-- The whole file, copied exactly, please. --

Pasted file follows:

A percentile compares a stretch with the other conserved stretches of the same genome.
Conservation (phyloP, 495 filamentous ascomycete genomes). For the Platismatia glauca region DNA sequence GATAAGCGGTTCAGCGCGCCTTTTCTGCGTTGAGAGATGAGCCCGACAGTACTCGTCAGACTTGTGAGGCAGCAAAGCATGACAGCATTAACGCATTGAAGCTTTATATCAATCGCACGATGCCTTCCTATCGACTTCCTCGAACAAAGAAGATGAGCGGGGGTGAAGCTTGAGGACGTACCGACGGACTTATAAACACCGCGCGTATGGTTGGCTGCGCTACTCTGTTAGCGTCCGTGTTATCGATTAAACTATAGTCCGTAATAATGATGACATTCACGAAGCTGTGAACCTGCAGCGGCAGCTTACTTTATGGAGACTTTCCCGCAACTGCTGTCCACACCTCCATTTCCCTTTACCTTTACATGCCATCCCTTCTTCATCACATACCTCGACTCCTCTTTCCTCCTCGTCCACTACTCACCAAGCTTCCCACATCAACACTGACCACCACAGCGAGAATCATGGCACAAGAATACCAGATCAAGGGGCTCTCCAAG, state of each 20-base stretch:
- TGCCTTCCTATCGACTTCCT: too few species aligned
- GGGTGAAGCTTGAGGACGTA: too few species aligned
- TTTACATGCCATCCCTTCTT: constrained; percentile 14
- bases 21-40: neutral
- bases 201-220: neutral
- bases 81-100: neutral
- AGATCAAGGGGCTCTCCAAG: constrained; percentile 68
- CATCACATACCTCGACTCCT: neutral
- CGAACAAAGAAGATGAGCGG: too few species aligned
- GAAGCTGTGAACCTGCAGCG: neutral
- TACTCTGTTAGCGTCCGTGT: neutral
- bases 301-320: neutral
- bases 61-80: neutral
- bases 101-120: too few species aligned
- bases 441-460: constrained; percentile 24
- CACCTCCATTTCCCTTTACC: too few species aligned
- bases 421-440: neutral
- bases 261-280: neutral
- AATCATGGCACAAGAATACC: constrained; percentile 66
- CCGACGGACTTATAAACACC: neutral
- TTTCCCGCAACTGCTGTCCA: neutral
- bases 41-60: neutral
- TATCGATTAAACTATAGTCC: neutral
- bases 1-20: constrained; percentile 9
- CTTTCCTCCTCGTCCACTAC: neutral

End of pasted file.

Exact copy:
A percentile compares a stretch with the other conserved stretches of the same genome.
Conservation (phyloP, 495 filamentous ascomycete genomes). For the Platismatia glauca region DNA sequence GATAAGCGGTTCAGCGCGCCTTTTCTGCGTTGAGAGATGAGCCCGACAGTACTCGTCAGACTTGTGAGGCAGCAAAGCATGACAGCATTAACGCATTGAAGCTTTATATCAATCGCACGATGCCTTCCTATCGACTTCCTCGAACAAAGAAGATGAGCGGGGGTGAAGCTTGAGGACGTACCGACGGACTTATAAACACCGCGCGTATGGTTGGCTGCGCTACTCTGTTAGCGTCCGTGTTATCGATTAAACTATAGTCCGTAATAATGATGACATTCACGAAGCTGTGAACCTGCAGCGGCAGCTTACTTTATGGAGACTTTCCCGCAACTGCTGTCCACACCTCCATTTCCCTTTACCTTTACATGCCATCCCTTCTTCATCACATACCTCGACTCCTCTTTCCTCCTCGTCCACTACTCACCAAGCTTCCCACATCAACACTGACCACCACAGCGAGAATCATGGCACAAGAATACCAGATCAAGGGGCTCTCCAAG, state of each 20-base stretch:
- TGCCTTCCTATCGACTTCCT: too few species aligned
- GGGTGAAGCTTGAGGACGTA: too few species aligned
- TTTACATGCCATCCCTTCTT: constrained; percentile 14
- bases 21-40: neutral
- bases 201-220: neutral
- bases 81-100: neutral
- AGATCAAGGGGCTCTCCAAG: constrained; percentile 68
- CATCACATACCTCGACTCCT: neutral
- CGAACAAAGAAGATGAGCGG: too few species aligned
- GAAGCTGTGAACCTGCAGCG: neutral
- TACTCTGTTAGCGTCCGTGT: neutral
- bases 301-320: neutral
- bases 61-80: neutral
- bases 101-120: too few species aligned
- bases 441-460: constrained; percentile 24
- CACCTCCATTTCCCTTTACC: too few species aligned
- bases 421-440: neutral
- bases 261-280: neutral
- AATCATGGCACAAGAATACC: constrained; percentile 66
- CCGACGGACTTATAAACACC: neutral
- TTTCCCGCAACTGCTGTCCA: neutral
- bases 41-60: neutral
- TATCGATTAAACTATAGTCC: neutral
- bases 1-20: constrained; percentile 9
- CTTTCCTCCTCGTCCACTAC: neutral